Time for Torontonians to lead more normal lives, says city’s public health chief

As odd as it may feel after two years of following restrictions enacted to combat COVID-19, the time has come for Toronto residents to return to more normal routines, the city’s mayor and medical officer of health said Wednesday.

“We have passed the Omicron peak here in Ontario and in Toronto, and key COVID-19 severity indicators continue to improve,” said Dr. Eileen de Villa, speaking at the city’s weekly pandemic press conference.

She said that daily hospitalizations and ICU admissions have declined significantly from highs seen in early January.

Nearly 90 per cent of Toronto residents have received two vaccinations, said Toronto Board of Health chair Joe Cressy (Ward 10 Spadina – Fort York). Those who are vaccinated generally experience less severe symptoms, which has helped reduce hospitalizations and ICU admissions.

“We can gradually loosen restrictions that just a few short weeks ago were so necessary. This doesn’t mean that COVID is over, but now is the time to begin to live more fulsome lives,” the Villa said.

“For some, these steps could not come soon enough. Others are concerned that these steps will only set us back or are being relaxed too quickly. Given what we’ve lived through, together, these feelings are entirely understandable.”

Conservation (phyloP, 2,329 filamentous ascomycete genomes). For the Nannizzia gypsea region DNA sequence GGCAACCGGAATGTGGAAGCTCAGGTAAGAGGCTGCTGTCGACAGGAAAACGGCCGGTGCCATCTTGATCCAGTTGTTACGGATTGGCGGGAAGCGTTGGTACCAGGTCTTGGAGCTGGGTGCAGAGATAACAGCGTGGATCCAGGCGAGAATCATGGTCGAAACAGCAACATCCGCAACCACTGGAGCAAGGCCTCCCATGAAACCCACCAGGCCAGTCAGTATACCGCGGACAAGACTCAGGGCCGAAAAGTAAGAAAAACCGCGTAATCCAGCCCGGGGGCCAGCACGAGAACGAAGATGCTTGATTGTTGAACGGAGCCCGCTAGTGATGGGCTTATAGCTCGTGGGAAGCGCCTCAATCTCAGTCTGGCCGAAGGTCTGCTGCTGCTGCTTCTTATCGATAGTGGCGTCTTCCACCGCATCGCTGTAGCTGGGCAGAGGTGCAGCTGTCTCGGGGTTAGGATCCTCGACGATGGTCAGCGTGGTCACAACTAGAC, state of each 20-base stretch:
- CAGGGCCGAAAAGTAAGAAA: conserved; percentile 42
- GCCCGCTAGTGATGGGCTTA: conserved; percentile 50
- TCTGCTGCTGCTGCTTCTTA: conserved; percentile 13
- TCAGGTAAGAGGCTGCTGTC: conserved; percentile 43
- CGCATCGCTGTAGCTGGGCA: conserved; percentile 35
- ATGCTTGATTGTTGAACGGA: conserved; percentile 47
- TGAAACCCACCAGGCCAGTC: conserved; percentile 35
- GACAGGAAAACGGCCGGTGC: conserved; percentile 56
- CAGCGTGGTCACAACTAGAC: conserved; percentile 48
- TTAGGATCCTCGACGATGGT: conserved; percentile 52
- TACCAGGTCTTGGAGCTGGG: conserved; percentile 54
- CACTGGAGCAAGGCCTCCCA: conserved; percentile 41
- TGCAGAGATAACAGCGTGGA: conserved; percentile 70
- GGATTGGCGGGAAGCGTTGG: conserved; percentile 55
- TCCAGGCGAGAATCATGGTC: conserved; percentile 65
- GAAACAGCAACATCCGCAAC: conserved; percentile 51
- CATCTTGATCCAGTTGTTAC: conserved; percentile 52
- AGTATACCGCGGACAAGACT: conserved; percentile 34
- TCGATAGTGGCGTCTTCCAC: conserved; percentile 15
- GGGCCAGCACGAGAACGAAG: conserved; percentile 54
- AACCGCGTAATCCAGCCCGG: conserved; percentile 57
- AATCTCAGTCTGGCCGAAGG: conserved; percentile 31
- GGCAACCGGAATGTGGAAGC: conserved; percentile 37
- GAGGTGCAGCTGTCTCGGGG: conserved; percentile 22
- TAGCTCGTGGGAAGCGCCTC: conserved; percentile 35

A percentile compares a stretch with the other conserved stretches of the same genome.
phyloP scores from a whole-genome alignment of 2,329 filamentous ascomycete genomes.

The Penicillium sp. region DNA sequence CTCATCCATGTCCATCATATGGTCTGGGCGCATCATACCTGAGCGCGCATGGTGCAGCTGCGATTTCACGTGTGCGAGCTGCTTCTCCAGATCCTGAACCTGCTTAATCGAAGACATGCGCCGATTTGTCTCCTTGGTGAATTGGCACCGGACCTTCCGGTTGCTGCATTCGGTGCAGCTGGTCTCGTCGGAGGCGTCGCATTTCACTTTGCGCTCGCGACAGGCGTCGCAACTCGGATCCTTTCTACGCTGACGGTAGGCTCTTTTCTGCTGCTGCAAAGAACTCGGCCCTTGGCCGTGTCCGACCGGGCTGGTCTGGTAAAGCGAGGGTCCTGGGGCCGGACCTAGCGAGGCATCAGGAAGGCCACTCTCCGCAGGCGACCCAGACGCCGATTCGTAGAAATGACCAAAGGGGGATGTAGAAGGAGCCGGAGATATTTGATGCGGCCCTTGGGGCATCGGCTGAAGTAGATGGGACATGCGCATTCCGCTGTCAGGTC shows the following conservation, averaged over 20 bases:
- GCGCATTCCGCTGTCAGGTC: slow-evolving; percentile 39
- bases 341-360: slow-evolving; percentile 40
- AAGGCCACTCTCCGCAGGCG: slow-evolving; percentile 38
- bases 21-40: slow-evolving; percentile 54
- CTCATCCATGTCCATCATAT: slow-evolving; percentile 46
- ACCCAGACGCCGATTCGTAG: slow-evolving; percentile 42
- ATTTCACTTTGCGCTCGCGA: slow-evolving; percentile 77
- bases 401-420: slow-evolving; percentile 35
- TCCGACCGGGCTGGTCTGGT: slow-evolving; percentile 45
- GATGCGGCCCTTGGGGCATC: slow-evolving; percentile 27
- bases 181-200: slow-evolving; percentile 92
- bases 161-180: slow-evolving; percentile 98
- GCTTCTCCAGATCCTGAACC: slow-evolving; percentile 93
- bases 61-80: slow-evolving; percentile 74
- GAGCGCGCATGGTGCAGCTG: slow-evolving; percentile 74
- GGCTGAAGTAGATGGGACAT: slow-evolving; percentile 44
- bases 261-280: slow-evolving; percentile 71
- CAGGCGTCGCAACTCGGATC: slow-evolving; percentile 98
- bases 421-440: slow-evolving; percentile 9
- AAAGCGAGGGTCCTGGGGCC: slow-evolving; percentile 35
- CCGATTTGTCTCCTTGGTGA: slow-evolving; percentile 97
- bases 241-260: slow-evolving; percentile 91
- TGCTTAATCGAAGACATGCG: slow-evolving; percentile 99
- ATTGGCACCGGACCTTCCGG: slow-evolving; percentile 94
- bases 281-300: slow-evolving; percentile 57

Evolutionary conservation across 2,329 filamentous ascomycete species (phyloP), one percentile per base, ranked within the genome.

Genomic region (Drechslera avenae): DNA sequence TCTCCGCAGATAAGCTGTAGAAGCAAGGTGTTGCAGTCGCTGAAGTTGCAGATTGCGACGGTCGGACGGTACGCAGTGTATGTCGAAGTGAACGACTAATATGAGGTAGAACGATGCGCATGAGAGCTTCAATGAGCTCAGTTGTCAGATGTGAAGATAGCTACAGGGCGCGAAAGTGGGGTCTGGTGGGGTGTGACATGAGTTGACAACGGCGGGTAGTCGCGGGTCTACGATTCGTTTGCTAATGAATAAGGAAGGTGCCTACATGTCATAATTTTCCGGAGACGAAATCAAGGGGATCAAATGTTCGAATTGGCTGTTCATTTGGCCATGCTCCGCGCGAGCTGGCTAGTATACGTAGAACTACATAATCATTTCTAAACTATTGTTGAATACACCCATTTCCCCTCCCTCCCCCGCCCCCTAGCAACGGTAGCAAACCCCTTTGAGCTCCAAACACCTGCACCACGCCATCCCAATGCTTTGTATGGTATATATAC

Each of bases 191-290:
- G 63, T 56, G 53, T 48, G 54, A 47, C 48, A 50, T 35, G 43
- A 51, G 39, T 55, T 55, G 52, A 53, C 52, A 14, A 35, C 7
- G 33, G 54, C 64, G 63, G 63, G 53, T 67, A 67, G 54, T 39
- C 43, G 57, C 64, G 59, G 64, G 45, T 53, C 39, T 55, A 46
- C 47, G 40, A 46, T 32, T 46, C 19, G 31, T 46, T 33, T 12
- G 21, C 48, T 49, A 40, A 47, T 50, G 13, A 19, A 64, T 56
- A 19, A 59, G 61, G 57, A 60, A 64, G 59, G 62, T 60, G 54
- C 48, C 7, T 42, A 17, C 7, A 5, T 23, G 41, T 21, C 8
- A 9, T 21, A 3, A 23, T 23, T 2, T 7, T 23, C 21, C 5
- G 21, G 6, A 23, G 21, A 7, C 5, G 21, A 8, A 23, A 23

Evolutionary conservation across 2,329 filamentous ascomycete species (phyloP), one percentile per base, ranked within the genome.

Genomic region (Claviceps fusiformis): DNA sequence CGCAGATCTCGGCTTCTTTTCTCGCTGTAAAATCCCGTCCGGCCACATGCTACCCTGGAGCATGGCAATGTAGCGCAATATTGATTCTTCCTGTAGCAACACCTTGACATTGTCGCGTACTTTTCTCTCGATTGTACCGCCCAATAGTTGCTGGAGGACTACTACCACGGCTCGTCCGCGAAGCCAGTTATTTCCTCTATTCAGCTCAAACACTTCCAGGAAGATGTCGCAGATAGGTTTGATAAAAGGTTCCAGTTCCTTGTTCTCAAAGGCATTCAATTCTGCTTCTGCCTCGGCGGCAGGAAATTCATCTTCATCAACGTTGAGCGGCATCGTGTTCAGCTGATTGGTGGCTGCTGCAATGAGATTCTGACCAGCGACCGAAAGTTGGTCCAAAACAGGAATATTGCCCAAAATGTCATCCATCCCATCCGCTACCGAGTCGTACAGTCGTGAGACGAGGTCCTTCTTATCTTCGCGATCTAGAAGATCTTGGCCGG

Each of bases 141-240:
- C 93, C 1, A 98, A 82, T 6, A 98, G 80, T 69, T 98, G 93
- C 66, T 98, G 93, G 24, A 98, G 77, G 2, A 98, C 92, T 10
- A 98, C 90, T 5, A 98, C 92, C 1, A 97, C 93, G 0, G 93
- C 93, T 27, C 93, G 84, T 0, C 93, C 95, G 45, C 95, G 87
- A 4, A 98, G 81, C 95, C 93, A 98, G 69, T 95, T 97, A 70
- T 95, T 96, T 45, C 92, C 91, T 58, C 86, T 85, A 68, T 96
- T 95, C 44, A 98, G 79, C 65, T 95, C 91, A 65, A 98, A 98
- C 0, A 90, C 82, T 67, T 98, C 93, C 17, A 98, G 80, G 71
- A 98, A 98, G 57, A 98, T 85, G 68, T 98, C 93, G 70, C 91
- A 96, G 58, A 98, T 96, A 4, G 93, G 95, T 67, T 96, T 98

Although provincial restrictions eased on March 1, the provincial mask mandate remains in place and city of Toronto bylaws mandating that masks be worn in public indoor spaces, including in common areas in condominiums and apartment buildings, are not set to expire until after Toronto council’s meeting on Apr 6.

On Wednesday, de Villa and Mayor John Tory indicated that Toronto would be open to reviewing the bylaws if the province were to lift public masking mandates sooner — several provinces have already lifted them, and Ontario Premier Doug Ford has indicated his government is close to lifting them.

“It makes sense to try to achieve a consistency so the public can easily understand what’s going on with something as important as masking,” said Tory.

dr. Lawrence Loh, Peel’s medical officer of health, has said he is unlikely to recommend extending local mask mandates beyond March, as long as current trends remain stable.

Tory on Wednesday also announced a new “Vax and Read” vaccination program that will see 22 vaccine clinics open in 12 Toronto Public Library branches across the city, from Wednesday, March 2 to Wednesday, March 16.

The clinics will focus on areas of the city with lower vaccination rates.

A full list of locations and hours can be found here.

According to a city press release, the clinics will operate on a walk-in basis; no registration or appointments are required. Clinics will offer first, second, third and pediatric COVID-19 vaccine doses. Both Pfizer and Moderna vaccines will be available.

Francine Kopun is a Toronto-based reporter covering city hall and municipal politics for the Star. Follow her on Twitter: @KopunF


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